Song and her mother, Lun Moon, were the only women in this all-male society which, in the season, had a population of about 200 crammed into a block of unpainted wooden buildings (Song called them "shacks") on Second Street between D Street and Santa Rosa Avenue.

Her older half-brothers and her uncles owned stores on the block where groceries and incidentals were sold in front and Chinese lottery was conducted in the back rooms. Her maternal grandfather, Poy Jam, owned the first Jam Kee restaurant, with just two tables in the beginning. He left his restaurant to his educated granddaughter, Song, who had graduated from Santa Rosa Junior College and attended Stanford before marrying Charles Bourbeau, a member of one of the families that owned the Chinatown buildings.

Chinatown disappeared, piece-by-piece, in the 1930s and '40s as the property sold and the buildings were torn down to make room for Caucasian businesses like auto repairs and tractor sales.

Jam Kee on Fifth Street closed when Charles died in 1988. Song died in 1996.

Chapter Three is a reminder that there is still a lot we don't know about our town's history.

Everyone who has written or studied about the Chinese in Sonoma County missed the herb shop on lower Fourth Street in 1913.

We all missed it because the census takers and the city directories of the time routinely overlooked the Chinese and their businesses. Most are not listed. If it weren't for Song and her chronicles of Chinatown and the newspaper stories about the boycott, we would have no record at all.

The herbalist's name was Fong Poy, later to be known as Fong Wan Kwong, the self-styled "King of Herbalists in North America," and, incidentally, the owner of well-known Chinese nightclubs and cafes in both Oakland and San Francisco.

It was a bit of serendipity that brought Fong Wan to the attention of Eric Stanley, history curator of the museum. Calvin Fong, one of Fong's 11 children, was net surfing, doing some casual family research. He knew that his notable father (so notable that he rated a two-part series in the San Francisco Chronicle in 1949) had begun his "Chinese doctor" career in Santa Rosa, so he looked for Chinese in Santa Rosa and found that the museum was planning a Chinatown exhibit.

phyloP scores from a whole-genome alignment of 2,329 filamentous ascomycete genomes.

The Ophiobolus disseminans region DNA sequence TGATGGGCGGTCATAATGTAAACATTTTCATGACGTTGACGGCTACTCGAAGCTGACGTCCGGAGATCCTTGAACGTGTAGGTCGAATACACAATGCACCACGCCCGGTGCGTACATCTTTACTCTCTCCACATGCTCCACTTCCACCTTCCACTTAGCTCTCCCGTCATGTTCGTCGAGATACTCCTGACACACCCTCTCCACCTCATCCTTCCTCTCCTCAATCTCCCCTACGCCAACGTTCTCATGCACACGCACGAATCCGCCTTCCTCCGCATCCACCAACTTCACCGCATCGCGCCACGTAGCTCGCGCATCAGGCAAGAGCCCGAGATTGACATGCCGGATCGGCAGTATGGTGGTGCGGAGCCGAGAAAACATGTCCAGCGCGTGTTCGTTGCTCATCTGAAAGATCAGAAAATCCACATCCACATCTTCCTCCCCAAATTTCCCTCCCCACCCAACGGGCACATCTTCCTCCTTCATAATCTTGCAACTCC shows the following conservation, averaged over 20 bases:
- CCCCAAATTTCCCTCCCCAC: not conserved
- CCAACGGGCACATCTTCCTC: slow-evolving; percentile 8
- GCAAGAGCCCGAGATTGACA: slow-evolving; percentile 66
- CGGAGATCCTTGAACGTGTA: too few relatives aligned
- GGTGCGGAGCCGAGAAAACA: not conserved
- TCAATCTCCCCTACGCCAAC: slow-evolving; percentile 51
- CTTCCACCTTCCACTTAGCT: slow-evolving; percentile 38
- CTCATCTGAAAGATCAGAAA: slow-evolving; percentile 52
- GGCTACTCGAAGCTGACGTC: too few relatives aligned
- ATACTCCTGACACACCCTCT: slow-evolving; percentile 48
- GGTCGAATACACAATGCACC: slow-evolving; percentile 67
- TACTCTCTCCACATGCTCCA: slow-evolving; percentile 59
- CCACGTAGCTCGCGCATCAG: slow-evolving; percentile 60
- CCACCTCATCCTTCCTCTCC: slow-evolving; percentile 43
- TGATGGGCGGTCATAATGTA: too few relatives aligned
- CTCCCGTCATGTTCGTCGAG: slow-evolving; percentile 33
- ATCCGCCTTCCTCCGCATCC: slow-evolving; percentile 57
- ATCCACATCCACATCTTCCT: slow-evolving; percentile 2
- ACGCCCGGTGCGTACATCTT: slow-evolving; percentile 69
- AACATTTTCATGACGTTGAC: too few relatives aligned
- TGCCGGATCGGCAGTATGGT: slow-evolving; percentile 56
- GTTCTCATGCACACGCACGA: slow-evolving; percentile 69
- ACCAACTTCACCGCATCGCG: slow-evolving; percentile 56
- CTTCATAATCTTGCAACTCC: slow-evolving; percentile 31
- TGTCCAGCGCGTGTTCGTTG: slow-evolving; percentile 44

Through Calvin, the museum was able to include Fong's story as part of the current installation. And it's some story, indeed.

After Fong expanded his herb business to Oakland and then to San Francisco, he found himself championing the cause of Chinese herbalists everywhere who were assailed by government agencies that regarded their business as fraudulent medicine.

His oldest sons, Richard and Edward, were both medical doctors. Richard joined his father in the Oakland office for a joint practice in both American and traditional Chinese medicine.

They were enormously successful, despite what Fong considered "constant harassment" from the State Board of Medical Examiners, the Federal Trade Commission and the U.S. Post Office.

He began a series of newspaper ads detailing his every arrest — there were at least 20 of them — and his several trials, all of which resulted in acquittals as his loyal patrons — Caucasian patrons — stepped forward to testify in his behalf.

The ads are what made him famous. The herbs, the nightclubs and his real estate investments are what made him a millionaire.

His first shop, called Fong & Lee Co., was at 209 Fourth St. in Santa Rosa, a building that was in the path of the 1960s freeway.

If it were still there, the Fong family might be tempted to put a plaque near the door.